The decision to buy submarines for emergency deep-sea missions was first taken 14 years ago, but it was only last night that the Cabinet Committee on Security chose UK manufacturer James Fisher for the purchase.
The Deep Search and Rescue (DSAR) mini-submarines are designed to rescue 20 sailors at a stretch. They attach themselves to the emergency hatches of a submarine which may be trapped underwater, providing sailors with an exit route. The submarines that India is buying can dive to a depth of more than 500 metres and are engineered to withstand extreme ocean pressures.
India presently has 13 submarines in service, but not a single rescue submarine.
However, since 1997, the Indian Navy has an understanding with the US Navy which would fly in its own mini rescue submarines which would quickly be deployed if needed. In order to be able to do this, the Indian Navy regularly trains at air bases on both the Eastern and Western sea board to ensure that the US rescue submarines are quickly offloaded from US transport jets, shifted to special trucks, and moved to ports from where they are hoisted onto ships which would sail towards the submarine in distress.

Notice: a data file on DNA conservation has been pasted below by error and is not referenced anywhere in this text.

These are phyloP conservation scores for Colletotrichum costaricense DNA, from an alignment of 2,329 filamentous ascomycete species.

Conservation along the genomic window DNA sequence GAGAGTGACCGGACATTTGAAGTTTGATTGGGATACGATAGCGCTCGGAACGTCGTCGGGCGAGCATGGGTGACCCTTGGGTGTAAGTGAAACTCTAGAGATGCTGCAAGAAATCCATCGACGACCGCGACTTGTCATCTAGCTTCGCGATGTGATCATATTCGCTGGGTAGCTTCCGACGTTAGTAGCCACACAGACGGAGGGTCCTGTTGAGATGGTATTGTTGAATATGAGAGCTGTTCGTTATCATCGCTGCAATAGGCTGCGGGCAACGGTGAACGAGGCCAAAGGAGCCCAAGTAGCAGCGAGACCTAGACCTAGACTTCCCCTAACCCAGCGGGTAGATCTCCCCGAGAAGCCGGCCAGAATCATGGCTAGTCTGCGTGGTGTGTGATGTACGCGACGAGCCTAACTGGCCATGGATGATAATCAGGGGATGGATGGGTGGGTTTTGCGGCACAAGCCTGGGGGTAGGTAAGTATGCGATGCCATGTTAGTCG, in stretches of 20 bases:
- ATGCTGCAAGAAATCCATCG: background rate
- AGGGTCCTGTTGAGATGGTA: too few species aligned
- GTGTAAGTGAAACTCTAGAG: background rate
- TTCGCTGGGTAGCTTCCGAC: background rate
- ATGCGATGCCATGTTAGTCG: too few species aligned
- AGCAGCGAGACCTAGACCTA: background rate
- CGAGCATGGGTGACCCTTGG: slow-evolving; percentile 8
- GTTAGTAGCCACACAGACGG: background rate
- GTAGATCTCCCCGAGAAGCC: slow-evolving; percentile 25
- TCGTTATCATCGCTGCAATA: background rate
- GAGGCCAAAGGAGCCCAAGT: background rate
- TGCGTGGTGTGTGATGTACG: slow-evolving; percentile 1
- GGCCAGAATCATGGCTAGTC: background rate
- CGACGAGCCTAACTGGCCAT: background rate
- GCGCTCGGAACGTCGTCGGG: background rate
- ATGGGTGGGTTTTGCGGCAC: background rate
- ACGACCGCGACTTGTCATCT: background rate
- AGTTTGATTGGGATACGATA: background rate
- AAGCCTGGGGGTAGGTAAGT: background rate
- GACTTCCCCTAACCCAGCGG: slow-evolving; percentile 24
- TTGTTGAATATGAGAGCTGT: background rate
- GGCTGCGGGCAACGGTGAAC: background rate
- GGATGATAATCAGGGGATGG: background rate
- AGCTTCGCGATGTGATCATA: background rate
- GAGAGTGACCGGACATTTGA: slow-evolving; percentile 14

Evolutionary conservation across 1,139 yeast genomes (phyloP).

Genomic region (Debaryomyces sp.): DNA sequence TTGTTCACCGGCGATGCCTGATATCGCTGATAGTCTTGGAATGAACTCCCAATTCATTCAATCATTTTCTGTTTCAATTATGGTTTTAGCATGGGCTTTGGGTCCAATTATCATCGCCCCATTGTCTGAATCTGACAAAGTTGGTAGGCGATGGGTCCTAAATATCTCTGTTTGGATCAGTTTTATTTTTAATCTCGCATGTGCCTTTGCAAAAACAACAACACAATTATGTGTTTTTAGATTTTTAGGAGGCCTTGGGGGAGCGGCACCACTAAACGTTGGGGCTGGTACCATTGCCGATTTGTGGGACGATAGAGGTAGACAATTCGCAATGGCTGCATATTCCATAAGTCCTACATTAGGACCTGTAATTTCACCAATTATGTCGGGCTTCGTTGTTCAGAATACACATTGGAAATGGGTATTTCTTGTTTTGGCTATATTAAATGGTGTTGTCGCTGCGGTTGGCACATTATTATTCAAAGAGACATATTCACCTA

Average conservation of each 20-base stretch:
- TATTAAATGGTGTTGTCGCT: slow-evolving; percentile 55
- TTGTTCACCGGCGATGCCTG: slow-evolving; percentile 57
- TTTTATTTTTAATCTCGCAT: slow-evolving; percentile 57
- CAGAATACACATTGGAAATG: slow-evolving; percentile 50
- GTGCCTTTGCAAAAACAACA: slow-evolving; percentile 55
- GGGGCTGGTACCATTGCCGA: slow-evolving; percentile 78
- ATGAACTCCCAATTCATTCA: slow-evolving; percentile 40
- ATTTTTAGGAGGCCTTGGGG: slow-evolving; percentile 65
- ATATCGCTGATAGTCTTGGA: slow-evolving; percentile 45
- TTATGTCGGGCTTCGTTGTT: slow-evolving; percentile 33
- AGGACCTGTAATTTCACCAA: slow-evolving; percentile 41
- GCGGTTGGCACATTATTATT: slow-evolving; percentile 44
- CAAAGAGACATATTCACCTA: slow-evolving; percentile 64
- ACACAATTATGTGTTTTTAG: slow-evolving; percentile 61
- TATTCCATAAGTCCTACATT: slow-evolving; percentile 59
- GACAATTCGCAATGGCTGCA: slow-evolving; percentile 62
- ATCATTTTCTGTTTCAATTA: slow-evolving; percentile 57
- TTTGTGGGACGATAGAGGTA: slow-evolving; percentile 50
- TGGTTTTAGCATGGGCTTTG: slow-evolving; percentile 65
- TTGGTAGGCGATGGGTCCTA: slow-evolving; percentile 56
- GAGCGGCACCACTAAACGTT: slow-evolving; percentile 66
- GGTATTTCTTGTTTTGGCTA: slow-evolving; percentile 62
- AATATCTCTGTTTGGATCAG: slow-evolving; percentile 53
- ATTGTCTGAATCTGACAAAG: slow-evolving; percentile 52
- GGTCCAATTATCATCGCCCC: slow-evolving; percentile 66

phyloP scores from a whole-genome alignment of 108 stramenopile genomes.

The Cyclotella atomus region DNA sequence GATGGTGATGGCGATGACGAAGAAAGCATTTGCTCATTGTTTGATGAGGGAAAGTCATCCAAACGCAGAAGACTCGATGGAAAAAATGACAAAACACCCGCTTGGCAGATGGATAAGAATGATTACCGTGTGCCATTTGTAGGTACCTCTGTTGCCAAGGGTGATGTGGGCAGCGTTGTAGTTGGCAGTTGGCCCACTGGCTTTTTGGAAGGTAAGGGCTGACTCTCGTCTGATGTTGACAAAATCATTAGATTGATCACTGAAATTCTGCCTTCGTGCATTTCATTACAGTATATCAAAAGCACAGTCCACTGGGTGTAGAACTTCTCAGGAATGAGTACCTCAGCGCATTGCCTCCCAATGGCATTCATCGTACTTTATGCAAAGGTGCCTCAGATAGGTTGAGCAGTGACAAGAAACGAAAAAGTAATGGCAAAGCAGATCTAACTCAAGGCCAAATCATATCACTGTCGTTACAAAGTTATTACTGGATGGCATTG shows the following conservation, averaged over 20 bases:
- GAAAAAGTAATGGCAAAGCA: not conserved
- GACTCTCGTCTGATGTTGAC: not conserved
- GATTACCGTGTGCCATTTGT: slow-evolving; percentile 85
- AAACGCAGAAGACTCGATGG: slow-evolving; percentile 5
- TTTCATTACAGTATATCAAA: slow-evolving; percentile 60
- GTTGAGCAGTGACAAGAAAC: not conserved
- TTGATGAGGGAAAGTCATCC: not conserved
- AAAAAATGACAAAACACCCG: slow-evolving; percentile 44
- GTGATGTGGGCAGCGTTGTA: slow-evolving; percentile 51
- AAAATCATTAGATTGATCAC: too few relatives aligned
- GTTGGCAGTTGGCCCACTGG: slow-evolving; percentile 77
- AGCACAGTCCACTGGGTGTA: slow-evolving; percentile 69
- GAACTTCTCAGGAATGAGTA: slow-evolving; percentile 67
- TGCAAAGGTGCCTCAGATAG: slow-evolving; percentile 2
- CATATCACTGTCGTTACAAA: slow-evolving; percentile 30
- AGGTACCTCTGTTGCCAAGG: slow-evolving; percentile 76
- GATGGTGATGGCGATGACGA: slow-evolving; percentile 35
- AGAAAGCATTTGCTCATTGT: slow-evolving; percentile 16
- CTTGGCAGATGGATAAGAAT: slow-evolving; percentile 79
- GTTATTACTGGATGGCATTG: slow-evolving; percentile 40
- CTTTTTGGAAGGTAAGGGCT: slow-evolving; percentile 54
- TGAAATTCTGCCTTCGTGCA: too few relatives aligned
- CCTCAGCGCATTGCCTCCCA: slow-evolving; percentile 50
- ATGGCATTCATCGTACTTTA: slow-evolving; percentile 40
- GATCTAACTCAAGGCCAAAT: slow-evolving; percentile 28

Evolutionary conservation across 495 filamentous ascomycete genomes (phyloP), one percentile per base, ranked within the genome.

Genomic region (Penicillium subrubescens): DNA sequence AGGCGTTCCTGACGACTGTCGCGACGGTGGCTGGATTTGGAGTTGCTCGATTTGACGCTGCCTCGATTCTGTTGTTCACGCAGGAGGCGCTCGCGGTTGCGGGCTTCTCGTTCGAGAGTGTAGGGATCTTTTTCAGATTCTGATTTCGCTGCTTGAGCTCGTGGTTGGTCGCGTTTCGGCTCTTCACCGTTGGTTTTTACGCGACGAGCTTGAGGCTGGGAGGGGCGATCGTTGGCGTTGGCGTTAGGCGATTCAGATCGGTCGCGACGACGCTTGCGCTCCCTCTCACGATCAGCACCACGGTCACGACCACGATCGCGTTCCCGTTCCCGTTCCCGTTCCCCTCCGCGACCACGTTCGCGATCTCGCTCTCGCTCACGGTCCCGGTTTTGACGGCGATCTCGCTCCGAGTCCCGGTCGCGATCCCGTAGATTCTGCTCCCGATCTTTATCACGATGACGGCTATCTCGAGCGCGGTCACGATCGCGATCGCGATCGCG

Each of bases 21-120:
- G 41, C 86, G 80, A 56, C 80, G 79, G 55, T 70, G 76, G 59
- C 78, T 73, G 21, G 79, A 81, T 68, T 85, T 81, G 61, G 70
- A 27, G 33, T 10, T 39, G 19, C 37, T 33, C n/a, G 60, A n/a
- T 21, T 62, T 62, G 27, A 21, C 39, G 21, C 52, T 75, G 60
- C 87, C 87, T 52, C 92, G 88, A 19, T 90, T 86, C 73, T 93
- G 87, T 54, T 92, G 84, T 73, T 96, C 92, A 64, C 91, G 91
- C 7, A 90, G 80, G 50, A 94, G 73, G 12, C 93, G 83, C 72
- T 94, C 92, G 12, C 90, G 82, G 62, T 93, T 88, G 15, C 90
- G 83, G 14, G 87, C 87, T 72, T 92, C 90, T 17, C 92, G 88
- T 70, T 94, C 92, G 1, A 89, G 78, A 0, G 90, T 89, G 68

With its own deep search and rescue submarines, the Navy would be able to deploy these vessels far more quickly and reliably in the event of a submarine emergency.
The Kilo-class submarine INS Sindhuratna had managed to surface after a mishap in the Arabian Sea in February 2014, though two officers were killed and several others injured in the incident. The INS Sindhurakshak sank after some if its onboard weapons detonated accidentally while it was docked at the main naval base in Mumbai three years ago. 18 sailors were killed.